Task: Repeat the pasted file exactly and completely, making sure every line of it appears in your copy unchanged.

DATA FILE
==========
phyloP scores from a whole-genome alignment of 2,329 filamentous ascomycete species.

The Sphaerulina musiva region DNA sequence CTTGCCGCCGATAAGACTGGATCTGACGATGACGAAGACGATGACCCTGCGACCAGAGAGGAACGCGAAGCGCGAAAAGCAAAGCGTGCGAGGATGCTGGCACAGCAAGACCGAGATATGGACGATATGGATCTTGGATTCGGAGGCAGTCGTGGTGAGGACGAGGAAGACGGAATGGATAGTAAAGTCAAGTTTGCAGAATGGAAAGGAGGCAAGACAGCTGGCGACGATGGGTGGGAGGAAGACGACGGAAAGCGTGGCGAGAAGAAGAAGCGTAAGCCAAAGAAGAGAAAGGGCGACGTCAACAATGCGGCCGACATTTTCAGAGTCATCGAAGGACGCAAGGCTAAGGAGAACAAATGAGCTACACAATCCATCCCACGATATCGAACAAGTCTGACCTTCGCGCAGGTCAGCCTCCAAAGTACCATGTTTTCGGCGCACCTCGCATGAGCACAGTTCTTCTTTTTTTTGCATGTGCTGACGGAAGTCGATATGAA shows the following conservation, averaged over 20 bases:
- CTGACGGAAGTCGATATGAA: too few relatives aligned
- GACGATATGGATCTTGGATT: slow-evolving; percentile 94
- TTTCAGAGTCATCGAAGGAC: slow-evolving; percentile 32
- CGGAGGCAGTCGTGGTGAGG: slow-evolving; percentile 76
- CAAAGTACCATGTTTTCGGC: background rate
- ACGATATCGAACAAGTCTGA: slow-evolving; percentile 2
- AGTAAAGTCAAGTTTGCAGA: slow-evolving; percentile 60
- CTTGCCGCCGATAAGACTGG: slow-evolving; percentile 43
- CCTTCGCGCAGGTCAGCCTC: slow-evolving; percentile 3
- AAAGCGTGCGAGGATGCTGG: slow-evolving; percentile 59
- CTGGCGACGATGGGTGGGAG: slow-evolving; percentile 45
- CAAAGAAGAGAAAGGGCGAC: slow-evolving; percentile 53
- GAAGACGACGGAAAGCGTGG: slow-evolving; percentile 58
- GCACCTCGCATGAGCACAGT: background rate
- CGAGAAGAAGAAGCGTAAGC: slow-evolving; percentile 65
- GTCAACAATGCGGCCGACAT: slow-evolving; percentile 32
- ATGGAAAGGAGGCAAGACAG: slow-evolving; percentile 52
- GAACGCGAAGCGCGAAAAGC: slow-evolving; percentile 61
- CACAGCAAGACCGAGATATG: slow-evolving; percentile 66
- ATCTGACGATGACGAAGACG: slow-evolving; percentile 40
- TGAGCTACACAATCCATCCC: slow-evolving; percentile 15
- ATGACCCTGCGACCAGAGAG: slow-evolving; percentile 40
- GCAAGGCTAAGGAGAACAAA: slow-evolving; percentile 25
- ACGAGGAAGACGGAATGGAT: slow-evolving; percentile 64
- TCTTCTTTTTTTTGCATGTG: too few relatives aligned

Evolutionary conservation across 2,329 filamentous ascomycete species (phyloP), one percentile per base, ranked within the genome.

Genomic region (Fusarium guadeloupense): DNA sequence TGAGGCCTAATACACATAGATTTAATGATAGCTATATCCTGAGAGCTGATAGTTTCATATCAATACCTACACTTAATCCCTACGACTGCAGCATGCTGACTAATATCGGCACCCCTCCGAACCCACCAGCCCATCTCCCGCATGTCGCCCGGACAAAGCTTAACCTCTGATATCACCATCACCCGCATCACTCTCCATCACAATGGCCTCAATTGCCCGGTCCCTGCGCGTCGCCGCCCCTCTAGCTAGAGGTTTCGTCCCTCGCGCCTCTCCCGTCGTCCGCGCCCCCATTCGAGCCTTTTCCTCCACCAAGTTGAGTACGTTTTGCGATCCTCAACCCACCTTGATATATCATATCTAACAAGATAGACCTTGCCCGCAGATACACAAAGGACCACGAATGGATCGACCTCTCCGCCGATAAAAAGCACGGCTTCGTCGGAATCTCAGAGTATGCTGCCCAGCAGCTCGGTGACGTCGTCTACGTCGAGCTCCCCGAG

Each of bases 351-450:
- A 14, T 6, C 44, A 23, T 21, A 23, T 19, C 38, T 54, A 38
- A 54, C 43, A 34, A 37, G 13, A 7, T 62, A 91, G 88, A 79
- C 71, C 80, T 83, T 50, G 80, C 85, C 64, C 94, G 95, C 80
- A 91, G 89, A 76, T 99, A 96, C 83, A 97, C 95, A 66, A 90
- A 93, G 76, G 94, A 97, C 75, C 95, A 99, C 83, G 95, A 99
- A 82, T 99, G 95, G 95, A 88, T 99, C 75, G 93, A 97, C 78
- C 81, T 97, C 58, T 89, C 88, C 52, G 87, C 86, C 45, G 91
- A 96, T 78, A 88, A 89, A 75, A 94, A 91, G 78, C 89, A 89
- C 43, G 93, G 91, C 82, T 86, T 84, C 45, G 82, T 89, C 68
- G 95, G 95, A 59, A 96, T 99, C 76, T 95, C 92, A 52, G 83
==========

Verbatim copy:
phyloP scores from a whole-genome alignment of 2,329 filamentous ascomycete species.

The Sphaerulina musiva region DNA sequence CTTGCCGCCGATAAGACTGGATCTGACGATGACGAAGACGATGACCCTGCGACCAGAGAGGAACGCGAAGCGCGAAAAGCAAAGCGTGCGAGGATGCTGGCACAGCAAGACCGAGATATGGACGATATGGATCTTGGATTCGGAGGCAGTCGTGGTGAGGACGAGGAAGACGGAATGGATAGTAAAGTCAAGTTTGCAGAATGGAAAGGAGGCAAGACAGCTGGCGACGATGGGTGGGAGGAAGACGACGGAAAGCGTGGCGAGAAGAAGAAGCGTAAGCCAAAGAAGAGAAAGGGCGACGTCAACAATGCGGCCGACATTTTCAGAGTCATCGAAGGACGCAAGGCTAAGGAGAACAAATGAGCTACACAATCCATCCCACGATATCGAACAAGTCTGACCTTCGCGCAGGTCAGCCTCCAAAGTACCATGTTTTCGGCGCACCTCGCATGAGCACAGTTCTTCTTTTTTTTGCATGTGCTGACGGAAGTCGATATGAA shows the following conservation, averaged over 20 bases:
- CTGACGGAAGTCGATATGAA: too few relatives aligned
- GACGATATGGATCTTGGATT: slow-evolving; percentile 94
- TTTCAGAGTCATCGAAGGAC: slow-evolving; percentile 32
- CGGAGGCAGTCGTGGTGAGG: slow-evolving; percentile 76
- CAAAGTACCATGTTTTCGGC: background rate
- ACGATATCGAACAAGTCTGA: slow-evolving; percentile 2
- AGTAAAGTCAAGTTTGCAGA: slow-evolving; percentile 60
- CTTGCCGCCGATAAGACTGG: slow-evolving; percentile 43
- CCTTCGCGCAGGTCAGCCTC: slow-evolving; percentile 3
- AAAGCGTGCGAGGATGCTGG: slow-evolving; percentile 59
- CTGGCGACGATGGGTGGGAG: slow-evolving; percentile 45
- CAAAGAAGAGAAAGGGCGAC: slow-evolving; percentile 53
- GAAGACGACGGAAAGCGTGG: slow-evolving; percentile 58
- GCACCTCGCATGAGCACAGT: background rate
- CGAGAAGAAGAAGCGTAAGC: slow-evolving; percentile 65
- GTCAACAATGCGGCCGACAT: slow-evolving; percentile 32
- ATGGAAAGGAGGCAAGACAG: slow-evolving; percentile 52
- GAACGCGAAGCGCGAAAAGC: slow-evolving; percentile 61
- CACAGCAAGACCGAGATATG: slow-evolving; percentile 66
- ATCTGACGATGACGAAGACG: slow-evolving; percentile 40
- TGAGCTACACAATCCATCCC: slow-evolving; percentile 15
- ATGACCCTGCGACCAGAGAG: slow-evolving; percentile 40
- GCAAGGCTAAGGAGAACAAA: slow-evolving; percentile 25
- ACGAGGAAGACGGAATGGAT: slow-evolving; percentile 64
- TCTTCTTTTTTTTGCATGTG: too few relatives aligned

Evolutionary conservation across 2,329 filamentous ascomycete species (phyloP), one percentile per base, ranked within the genome.

Genomic region (Fusarium guadeloupense): DNA sequence TGAGGCCTAATACACATAGATTTAATGATAGCTATATCCTGAGAGCTGATAGTTTCATATCAATACCTACACTTAATCCCTACGACTGCAGCATGCTGACTAATATCGGCACCCCTCCGAACCCACCAGCCCATCTCCCGCATGTCGCCCGGACAAAGCTTAACCTCTGATATCACCATCACCCGCATCACTCTCCATCACAATGGCCTCAATTGCCCGGTCCCTGCGCGTCGCCGCCCCTCTAGCTAGAGGTTTCGTCCCTCGCGCCTCTCCCGTCGTCCGCGCCCCCATTCGAGCCTTTTCCTCCACCAAGTTGAGTACGTTTTGCGATCCTCAACCCACCTTGATATATCATATCTAACAAGATAGACCTTGCCCGCAGATACACAAAGGACCACGAATGGATCGACCTCTCCGCCGATAAAAAGCACGGCTTCGTCGGAATCTCAGAGTATGCTGCCCAGCAGCTCGGTGACGTCGTCTACGTCGAGCTCCCCGAG

Each of bases 351-450:
- A 14, T 6, C 44, A 23, T 21, A 23, T 19, C 38, T 54, A 38
- A 54, C 43, A 34, A 37, G 13, A 7, T 62, A 91, G 88, A 79
- C 71, C 80, T 83, T 50, G 80, C 85, C 64, C 94, G 95, C 80
- A 91, G 89, A 76, T 99, A 96, C 83, A 97, C 95, A 66, A 90
- A 93, G 76, G 94, A 97, C 75, C 95, A 99, C 83, G 95, A 99
- A 82, T 99, G 95, G 95, A 88, T 99, C 75, G 93, A 97, C 78
- C 81, T 97, C 58, T 89, C 88, C 52, G 87, C 86, C 45, G 91
- A 96, T 78, A 88, A 89, A 75, A 94, A 91, G 78, C 89, A 89
- C 43, G 93, G 91, C 82, T 86, T 84, C 45, G 82, T 89, C 68
- G 95, G 95, A 59, A 96, T 99, C 76, T 95, C 92, A 52, G 83